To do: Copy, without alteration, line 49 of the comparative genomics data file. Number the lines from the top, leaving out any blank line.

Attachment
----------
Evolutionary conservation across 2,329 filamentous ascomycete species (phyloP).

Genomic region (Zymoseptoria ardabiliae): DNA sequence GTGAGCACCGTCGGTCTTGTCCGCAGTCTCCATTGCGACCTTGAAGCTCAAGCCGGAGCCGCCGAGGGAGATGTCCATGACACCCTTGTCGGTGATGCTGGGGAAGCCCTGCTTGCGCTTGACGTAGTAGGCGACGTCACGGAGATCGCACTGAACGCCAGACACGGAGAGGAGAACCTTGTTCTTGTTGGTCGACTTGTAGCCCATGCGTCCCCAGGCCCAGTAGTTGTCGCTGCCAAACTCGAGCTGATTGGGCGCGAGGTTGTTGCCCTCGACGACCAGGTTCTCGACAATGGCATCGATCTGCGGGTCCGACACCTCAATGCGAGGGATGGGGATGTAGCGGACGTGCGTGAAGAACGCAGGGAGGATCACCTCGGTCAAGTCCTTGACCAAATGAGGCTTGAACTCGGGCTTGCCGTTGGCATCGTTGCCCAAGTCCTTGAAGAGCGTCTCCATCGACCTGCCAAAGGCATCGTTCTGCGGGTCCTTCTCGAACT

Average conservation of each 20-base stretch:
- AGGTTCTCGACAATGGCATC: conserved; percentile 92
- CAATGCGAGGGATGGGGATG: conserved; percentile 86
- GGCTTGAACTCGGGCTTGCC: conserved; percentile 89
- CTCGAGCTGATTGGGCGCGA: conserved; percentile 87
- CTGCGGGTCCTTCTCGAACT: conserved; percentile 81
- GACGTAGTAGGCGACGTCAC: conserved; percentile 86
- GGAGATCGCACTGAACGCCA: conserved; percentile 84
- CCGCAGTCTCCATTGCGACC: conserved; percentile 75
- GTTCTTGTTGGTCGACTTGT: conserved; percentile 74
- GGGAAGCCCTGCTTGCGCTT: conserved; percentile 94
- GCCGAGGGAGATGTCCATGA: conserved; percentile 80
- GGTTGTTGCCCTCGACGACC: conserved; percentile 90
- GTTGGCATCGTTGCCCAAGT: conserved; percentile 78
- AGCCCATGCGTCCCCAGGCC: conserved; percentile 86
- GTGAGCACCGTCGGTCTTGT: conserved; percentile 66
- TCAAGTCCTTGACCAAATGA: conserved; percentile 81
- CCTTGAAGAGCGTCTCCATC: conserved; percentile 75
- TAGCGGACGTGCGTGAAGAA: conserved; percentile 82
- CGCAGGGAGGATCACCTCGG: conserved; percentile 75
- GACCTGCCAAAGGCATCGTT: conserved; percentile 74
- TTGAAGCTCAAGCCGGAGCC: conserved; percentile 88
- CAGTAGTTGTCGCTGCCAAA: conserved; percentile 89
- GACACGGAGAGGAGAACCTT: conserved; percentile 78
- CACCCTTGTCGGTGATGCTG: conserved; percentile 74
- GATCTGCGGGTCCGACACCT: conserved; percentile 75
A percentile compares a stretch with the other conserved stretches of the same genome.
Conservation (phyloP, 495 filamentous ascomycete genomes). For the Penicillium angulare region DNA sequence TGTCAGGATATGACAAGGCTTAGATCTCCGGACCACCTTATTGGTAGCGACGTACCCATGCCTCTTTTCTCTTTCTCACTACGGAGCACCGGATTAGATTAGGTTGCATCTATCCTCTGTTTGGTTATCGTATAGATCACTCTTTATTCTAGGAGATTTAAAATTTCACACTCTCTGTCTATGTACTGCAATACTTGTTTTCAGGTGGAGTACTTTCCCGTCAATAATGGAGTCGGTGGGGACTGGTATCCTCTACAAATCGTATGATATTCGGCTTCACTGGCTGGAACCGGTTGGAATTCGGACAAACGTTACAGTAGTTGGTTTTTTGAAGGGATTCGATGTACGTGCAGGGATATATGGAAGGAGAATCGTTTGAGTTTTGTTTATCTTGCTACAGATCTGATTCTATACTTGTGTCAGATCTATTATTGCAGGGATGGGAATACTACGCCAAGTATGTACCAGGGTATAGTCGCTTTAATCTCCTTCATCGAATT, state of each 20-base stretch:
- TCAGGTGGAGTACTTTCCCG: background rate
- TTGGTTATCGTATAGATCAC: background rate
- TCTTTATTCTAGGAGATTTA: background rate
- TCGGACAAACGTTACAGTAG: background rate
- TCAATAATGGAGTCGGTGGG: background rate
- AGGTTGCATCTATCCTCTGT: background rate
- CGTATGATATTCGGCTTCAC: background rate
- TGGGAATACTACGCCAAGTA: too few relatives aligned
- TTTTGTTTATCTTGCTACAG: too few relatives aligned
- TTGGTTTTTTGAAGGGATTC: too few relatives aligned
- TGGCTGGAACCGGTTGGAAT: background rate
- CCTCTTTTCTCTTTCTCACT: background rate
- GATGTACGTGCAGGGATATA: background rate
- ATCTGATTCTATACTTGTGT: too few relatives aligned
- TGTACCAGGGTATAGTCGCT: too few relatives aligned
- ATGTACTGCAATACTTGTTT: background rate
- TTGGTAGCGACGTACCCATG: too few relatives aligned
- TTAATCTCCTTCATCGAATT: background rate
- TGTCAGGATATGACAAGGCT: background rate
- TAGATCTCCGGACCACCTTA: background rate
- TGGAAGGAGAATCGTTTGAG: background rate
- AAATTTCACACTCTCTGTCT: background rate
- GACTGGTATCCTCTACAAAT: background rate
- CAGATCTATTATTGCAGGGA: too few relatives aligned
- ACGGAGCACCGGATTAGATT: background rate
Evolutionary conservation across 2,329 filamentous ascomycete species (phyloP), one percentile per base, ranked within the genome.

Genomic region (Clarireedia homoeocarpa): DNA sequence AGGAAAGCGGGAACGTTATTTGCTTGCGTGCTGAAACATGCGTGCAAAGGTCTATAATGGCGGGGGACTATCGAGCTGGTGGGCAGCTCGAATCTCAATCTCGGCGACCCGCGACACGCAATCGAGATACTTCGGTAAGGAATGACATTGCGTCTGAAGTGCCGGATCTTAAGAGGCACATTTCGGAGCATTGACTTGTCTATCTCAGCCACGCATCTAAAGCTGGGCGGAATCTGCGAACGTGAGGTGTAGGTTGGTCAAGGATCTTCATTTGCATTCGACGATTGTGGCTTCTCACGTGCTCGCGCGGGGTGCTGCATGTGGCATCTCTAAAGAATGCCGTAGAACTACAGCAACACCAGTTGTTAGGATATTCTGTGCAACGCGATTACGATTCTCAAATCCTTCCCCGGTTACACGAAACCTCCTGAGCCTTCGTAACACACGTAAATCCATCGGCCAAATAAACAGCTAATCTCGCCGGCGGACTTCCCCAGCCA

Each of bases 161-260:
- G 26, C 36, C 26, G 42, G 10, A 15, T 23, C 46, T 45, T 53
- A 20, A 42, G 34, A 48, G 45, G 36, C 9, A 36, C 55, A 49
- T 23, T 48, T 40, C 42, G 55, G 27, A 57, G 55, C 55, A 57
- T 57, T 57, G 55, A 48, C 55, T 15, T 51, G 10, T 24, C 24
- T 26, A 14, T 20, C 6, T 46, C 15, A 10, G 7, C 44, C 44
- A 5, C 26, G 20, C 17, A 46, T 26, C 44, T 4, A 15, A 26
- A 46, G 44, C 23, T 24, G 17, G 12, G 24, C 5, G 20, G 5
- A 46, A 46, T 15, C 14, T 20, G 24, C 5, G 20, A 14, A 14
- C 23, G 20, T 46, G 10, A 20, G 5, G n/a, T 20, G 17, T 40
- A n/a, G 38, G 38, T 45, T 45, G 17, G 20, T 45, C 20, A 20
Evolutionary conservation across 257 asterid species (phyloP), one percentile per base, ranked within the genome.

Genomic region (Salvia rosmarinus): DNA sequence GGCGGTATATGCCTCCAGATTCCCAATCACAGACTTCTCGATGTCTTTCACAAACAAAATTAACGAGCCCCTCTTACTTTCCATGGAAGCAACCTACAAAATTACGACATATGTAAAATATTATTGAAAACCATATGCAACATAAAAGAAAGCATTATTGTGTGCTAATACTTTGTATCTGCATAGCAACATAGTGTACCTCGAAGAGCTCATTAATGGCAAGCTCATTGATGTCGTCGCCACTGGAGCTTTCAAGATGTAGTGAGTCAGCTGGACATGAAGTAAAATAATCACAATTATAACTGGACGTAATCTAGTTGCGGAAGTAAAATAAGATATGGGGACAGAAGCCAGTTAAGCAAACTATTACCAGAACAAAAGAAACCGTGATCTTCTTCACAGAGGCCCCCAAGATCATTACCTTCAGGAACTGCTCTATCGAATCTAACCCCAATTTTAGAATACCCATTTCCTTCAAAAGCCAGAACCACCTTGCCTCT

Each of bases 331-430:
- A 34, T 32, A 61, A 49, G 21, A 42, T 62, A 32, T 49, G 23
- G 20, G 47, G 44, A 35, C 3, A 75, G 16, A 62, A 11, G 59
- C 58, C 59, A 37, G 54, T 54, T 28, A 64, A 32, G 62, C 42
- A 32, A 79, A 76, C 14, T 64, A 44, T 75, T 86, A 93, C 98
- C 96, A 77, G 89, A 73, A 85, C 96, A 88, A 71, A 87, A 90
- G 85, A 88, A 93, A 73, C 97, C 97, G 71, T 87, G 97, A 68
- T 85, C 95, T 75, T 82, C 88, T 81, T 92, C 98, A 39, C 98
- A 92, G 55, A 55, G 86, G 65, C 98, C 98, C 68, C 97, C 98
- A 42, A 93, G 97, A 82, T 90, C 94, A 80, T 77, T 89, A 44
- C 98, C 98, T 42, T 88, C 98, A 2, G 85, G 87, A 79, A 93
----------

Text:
- TGTCAGGATATGACAAGGCT: background rate